Just like an electrical circuit has both positive charge and negative charge, let’s pretend that everyone has two opposing forces inside of them – ME and WE.


  • Me, Myself, I
  • Autonomous
  • Analytical
  • Protective
  • Initiates
  • Leads

  • Family/Community
  • Collaborative
  • Nurturing
  • Generous
  • Responds
  • Follows
  • ME traits are often considered masculine traits. WE traits are often considered feminine traits. I don’t like to use these terms because it’s dangerously easy to confuse them with male and female. ME and WE is simpler.

    masculine and feminine traits

    We all have both ME and WE traits in differing amounts.

    Still with me? Good.

    Alright. With those assumptions out of the way, let’s do this…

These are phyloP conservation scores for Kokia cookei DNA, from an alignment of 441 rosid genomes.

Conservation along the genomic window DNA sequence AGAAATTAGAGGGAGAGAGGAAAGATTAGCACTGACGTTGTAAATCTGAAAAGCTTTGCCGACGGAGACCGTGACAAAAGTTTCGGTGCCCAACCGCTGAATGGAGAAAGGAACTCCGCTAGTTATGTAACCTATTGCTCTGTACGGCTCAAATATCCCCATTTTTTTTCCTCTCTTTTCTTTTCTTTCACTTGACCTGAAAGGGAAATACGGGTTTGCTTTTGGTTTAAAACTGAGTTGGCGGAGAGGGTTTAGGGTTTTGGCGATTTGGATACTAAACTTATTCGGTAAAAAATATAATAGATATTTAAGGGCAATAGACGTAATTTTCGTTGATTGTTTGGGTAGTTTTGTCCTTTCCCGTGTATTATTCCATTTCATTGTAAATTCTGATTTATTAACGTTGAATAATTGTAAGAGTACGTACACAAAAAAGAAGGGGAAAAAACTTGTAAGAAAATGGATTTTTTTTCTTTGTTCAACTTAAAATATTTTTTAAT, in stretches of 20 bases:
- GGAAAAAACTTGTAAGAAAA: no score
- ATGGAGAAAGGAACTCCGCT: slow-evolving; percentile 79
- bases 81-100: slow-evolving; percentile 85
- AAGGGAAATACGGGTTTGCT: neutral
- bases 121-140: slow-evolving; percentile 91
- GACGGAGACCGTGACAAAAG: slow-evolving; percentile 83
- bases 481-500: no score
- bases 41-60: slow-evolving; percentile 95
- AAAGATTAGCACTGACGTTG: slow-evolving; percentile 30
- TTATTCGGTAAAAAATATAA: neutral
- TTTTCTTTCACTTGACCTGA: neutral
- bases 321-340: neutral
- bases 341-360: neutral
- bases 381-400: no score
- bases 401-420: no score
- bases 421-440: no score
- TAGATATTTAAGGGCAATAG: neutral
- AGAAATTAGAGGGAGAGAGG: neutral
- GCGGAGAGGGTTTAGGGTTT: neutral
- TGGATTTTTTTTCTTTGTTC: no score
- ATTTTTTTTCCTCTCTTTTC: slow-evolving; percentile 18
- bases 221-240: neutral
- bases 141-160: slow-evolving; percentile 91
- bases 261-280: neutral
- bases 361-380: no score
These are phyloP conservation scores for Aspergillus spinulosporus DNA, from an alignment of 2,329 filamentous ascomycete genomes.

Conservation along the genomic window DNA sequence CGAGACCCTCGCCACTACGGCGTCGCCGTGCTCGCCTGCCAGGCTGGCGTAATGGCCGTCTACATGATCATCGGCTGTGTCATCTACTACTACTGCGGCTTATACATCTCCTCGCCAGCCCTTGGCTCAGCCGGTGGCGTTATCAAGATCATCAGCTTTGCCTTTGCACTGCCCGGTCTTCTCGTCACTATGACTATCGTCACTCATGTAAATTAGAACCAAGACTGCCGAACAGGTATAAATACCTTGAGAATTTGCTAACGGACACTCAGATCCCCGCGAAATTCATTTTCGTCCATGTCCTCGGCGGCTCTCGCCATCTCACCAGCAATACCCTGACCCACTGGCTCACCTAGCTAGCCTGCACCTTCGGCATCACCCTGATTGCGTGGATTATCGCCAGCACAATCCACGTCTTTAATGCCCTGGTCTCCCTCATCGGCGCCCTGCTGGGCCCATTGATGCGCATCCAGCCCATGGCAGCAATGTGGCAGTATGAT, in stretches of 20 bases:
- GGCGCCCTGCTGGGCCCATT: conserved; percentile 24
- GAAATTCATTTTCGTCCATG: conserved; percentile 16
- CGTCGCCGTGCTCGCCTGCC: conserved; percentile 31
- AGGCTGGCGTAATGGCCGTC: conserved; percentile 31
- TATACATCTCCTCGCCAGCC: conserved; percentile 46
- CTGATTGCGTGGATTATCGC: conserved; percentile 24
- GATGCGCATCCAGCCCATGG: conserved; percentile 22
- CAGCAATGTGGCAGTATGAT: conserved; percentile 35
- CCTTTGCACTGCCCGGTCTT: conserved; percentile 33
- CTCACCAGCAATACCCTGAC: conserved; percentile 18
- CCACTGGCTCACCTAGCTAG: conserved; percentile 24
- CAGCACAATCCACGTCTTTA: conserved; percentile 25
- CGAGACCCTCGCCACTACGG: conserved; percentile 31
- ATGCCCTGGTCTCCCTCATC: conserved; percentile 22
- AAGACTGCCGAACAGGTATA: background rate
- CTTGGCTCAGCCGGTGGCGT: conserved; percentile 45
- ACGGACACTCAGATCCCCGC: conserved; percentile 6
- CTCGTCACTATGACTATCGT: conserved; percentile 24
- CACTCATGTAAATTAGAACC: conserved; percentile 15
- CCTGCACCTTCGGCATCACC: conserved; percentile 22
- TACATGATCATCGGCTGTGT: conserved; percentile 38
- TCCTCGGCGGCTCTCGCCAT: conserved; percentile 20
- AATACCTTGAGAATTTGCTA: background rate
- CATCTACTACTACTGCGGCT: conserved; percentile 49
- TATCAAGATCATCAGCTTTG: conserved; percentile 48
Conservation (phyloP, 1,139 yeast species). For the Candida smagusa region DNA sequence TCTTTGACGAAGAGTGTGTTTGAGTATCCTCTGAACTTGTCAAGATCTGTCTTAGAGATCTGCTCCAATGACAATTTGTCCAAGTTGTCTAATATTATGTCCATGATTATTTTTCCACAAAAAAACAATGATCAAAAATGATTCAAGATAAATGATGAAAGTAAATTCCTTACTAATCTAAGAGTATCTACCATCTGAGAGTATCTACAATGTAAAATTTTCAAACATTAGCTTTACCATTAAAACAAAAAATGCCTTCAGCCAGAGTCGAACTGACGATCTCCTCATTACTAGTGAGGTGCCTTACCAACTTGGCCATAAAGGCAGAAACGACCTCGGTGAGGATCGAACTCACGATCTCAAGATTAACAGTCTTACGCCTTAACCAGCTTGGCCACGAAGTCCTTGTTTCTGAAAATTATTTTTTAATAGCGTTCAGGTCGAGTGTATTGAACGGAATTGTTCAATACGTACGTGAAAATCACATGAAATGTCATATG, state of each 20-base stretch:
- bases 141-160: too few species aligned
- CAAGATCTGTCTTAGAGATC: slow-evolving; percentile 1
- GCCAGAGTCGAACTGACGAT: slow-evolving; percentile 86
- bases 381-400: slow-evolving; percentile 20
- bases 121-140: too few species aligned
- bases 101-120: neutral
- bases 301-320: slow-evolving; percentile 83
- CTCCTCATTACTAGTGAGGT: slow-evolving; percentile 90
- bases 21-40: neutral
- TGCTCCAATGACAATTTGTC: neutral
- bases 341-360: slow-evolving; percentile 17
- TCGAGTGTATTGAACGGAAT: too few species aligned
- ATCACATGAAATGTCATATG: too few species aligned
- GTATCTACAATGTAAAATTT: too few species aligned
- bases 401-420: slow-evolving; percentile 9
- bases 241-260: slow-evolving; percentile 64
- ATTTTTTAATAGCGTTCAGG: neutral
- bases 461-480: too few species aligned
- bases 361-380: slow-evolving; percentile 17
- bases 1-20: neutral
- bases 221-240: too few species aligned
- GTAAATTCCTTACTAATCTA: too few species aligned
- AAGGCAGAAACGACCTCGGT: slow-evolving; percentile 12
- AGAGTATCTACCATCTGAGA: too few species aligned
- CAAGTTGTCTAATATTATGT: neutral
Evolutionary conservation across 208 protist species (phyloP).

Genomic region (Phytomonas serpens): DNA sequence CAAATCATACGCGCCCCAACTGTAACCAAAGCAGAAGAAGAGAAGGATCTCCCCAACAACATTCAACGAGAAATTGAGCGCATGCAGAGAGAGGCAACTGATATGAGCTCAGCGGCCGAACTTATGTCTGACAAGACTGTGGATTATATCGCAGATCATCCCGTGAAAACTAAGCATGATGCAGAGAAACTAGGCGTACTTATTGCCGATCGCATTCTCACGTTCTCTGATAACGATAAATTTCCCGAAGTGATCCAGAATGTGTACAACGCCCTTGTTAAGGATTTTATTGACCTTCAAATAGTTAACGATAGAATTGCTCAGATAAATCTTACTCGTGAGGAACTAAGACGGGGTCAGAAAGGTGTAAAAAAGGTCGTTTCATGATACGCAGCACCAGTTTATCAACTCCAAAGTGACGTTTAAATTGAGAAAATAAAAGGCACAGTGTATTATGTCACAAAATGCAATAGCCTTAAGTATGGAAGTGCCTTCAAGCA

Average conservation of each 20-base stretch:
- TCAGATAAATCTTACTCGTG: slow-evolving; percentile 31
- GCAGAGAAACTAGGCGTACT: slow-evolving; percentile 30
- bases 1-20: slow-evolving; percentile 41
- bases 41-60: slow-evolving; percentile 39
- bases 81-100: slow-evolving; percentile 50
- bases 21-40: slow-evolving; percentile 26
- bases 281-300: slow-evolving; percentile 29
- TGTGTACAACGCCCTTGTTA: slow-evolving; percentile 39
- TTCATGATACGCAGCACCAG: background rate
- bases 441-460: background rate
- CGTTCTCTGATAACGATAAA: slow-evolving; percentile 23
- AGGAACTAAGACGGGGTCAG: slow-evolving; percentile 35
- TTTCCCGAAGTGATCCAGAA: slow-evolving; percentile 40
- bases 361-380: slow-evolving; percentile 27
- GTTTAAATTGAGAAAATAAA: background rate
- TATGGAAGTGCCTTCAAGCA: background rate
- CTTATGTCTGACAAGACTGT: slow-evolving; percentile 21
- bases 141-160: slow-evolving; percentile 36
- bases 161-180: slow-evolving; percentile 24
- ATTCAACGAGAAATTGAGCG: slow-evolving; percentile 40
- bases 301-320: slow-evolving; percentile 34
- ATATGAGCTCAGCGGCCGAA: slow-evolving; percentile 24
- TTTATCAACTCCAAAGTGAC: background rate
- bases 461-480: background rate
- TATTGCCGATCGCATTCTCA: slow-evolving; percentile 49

Max wrote: “Women are attracted to a masculine man, who is somewhat dominant and decisive in his mannerisms. Somewhat mysterious and uncommunicative

    Dominant… Decisive… Mysterious… Uncommunicative...

    Phew… That’s a lot to live up to, but there’s some truth to this.

    It’s true that many women find confidence and mystery attractive traits in a man.

    Each of those is a ME trait. ME traits signal autonomy. And autonomy is sexy (for reasons we will cover another time).

    However, the idea that dominance is attractive is horribly oversimplified.

    Many men (myself included) have mistakenly concluded that we need to be dominant, decisive, mysterious, and uncommunicative all the time, or risk losing our woman’s respect. That’s really hard to do.

    There’s a name for people who are dominant all the time. They’re called bullies.

    Most women aren’t attracted to bullies.

    Try being “mysterious and uncommunicative” (ME traits) when your partner is hurt and needs you to empathize and listen. She’ll erect even higher walls around her heart to protect it from your insensitivity.

    Then, the last thing she’ll feel like doing is making love with you.